So just 88 days after Pittsburgh closed out Nashville in six games to become the first team in nearly two decades to repeat as Stanley Cup champions, Crosby found himself out on the ice with assorted prospects, many of whom have little chance of making it to the NHL this season.

That didn’t stop Crosby and his familiar No. 87 jersey serving as perhaps the most decorated “welcome wagon” in professional sports. For the better part of an hour the face of the game skated with the newcomers. Later in the afternoon the more established players went through a workout of their own, well aware of the message Crosby’s appearance in the building earlier in the day sent.

“I think that’s where it starts with this team,” said forward Carl Hagelin after a voluntary workout. “Any new guy that comes up or any new guy that gets traded here, they get treated extremely well by Sid first of all and then the organization. You kind of follow his lead. There’s a good culture within this locker room and within this organization. When you get here, you’ve got to follow or you’re going to get left behind.”

Crosby makes it a point to be the first one to extend a hand, even though it can make for occasionally awkward moments, particularly for players like forward Ryan Reaves. The Penguins acquired Reaves from St. Louis over the summer looking to give their lineup a physical presence. The issue, of course, is that part of Reaves’ responsibilities during his time in St. Louis was making Crosby as uncomfortable as possible whenever the two teams met.

“I would say me and Sid’s relationship before this was rocky,” Reaves said with a laugh. “But I don’t know many people that like me on the ice though. But we’ve hung out a couple times. Really nice guy for sure.”

Reaves joined some of his new teammates in a fantasy football draft over the weekend. Reaves believes he has an eye for talent. He also has an eye for leadership. He wasn’t exactly surprised when he arrived at the rink and Crosby was already out there working with kids who may never actually play alongside him.

“That’s why he’s the best in the world,” Reaves said. “He does things like that and he makes the younger guys better and he pushes everybody to be the best. He’s the best in the world for a reason.”

One intent on guiding the Penguins to a third consecutive Cup, something that hasn’t been done since the New York Islanders ripped off four straight in the early 1980s, long before the salary cap came around, a move designed to level the playing field both financially and competitively. It didn’t look like that last spring as the Penguins raced by Columbus, outlasted Washington and Ottawa then pulled away from the upstart Predators in the final.

“Last year everyone said it was impossible to do, winning two in a row,” said Hagelin, whose empty-net goal in the final seconds of Game 6 quieted the “Smashville” crowd and clinched Pittsburgh’s fifth Cup. “Everyone is going to come after you. Now we’re used to that and we’re expecting the same thing this year. There’s going to be no surprises this year obviously.”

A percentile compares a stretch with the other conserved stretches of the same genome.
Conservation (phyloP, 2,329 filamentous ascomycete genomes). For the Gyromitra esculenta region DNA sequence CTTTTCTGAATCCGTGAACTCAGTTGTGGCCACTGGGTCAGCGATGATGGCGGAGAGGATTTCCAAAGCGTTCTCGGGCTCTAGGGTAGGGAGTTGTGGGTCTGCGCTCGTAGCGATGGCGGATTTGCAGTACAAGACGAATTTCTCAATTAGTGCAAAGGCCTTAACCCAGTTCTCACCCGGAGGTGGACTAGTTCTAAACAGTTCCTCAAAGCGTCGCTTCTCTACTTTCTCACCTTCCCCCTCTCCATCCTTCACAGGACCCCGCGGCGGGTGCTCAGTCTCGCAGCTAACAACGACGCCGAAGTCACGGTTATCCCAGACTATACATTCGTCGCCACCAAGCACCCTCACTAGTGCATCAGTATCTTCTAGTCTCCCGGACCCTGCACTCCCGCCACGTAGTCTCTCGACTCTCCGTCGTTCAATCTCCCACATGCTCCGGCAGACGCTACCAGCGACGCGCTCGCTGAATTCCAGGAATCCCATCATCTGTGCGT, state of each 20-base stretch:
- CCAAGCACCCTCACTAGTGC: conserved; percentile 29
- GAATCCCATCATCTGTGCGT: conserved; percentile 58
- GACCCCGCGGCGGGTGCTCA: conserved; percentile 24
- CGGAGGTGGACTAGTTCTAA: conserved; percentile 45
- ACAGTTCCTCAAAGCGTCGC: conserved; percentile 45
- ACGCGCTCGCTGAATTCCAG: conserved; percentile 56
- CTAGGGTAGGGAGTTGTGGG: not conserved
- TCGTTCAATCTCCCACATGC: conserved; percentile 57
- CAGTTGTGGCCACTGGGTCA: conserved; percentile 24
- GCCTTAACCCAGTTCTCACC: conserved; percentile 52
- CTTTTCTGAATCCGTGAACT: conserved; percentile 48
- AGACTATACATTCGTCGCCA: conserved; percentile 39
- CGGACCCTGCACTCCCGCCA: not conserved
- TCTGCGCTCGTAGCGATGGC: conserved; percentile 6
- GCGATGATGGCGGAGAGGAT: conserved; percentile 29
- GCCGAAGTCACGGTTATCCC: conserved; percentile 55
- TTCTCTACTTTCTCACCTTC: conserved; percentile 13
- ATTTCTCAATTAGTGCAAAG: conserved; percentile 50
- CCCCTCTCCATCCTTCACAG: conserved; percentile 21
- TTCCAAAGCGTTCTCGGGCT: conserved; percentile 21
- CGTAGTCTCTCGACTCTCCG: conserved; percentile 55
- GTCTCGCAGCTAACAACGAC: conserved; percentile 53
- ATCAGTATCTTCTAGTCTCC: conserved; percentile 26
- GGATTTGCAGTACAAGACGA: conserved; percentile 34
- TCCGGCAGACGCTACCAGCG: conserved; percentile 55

Doing it means enduring training camp, a six-month regular season followed by eight more weeks in the crucible of playoff hockey. The Penguins were supposed to be too tired from the Cup run in 2016 to do it again. And yet they did. As the official opening of camp looms, the lure of history is giving even established players like Hagelin a dose of adrenaline.

“Usually this time of year, you have such a short summer, maybe you’re kind of dreading it a little bit,” Hagelin said.

Not Hagelin. He missed a chunk of the regular season and the playoffs with injuries but returned in time to make an impact in the final, his legs a blur as he sped away from the Predators to flip in the goal that secured his name on the Cup for a second time.

“Focusing on coming out and getting a good start, that’s usually the tough part, to have every guy on the same page in the beginning of the year to really dig down and make sure you win those games,” he said. “That’s our goal. After that we just keep playing and keep getting better, that’s the type of team we’re trying to be.”

 

With Sheary signed Penguins can focus on finding center

Getty
6 Comments

The Pittsburgh Penguins signed Conor Sheary on Sunday afternoon, successfully avoiding salary arbitration with their two biggest restricted free agents (him and Brian Dumoulin) while also giving themselves more than $3 million in cushion under the salary cap.

Overall it has been a mostly quiet offseason for the Penguins, adding only Ryan Reaves, Matt Hunwick and Antti Niemi to the roster while allowing Nick Bonino, Chris Kunitz and Ron Hainsey to leave via free agency, while also losing goaltender Marc-Andre Fleury in the expansion draft to the Vegas Golden Knights.

Even with those losses the Penguins don’t have many holes on a roster that just completed its second consecutive championship season.

The one hole they do have is finding some center depth down the middle of their lineup following the loss of Bonino and the uncertain future of veteran Matt Cullen. They still have two of the best centers in the league in Sidney Crosby and Evgeni Malkin at the top of the lineup, but the depth behind them has taken quite a hit this summer. Bonino and Cullen represented their third-and fourth-line centers the past two seasons (and were mostly excellent in those roles), and with Oscar Sundqvist traded to St. Louis as part of the Reaves deal they still need to do something to address those spots.

With the free agency options almost non-existent (minus Cullen, of course) General manager Jim Rutherford is almost certainly going to have to explore the trade market when it comes to rounding out his roster. He has taken a patient approach to it and doesn’t seem to be in a rush to force a trade. It’s important to keep in mind that he didn’t actually acquire Bonino two years ago until around this point in the summer.

Carter Rowney played well for the Penguins in the postseason when called upon and can play center, but he is probably not what they are looking for on their third line.

Moving Jake Guentzel over to center could also be an option if needed, but it is probably not the ideal move given how successful he was on the wing, especially when playing next to Crosby and Sheary.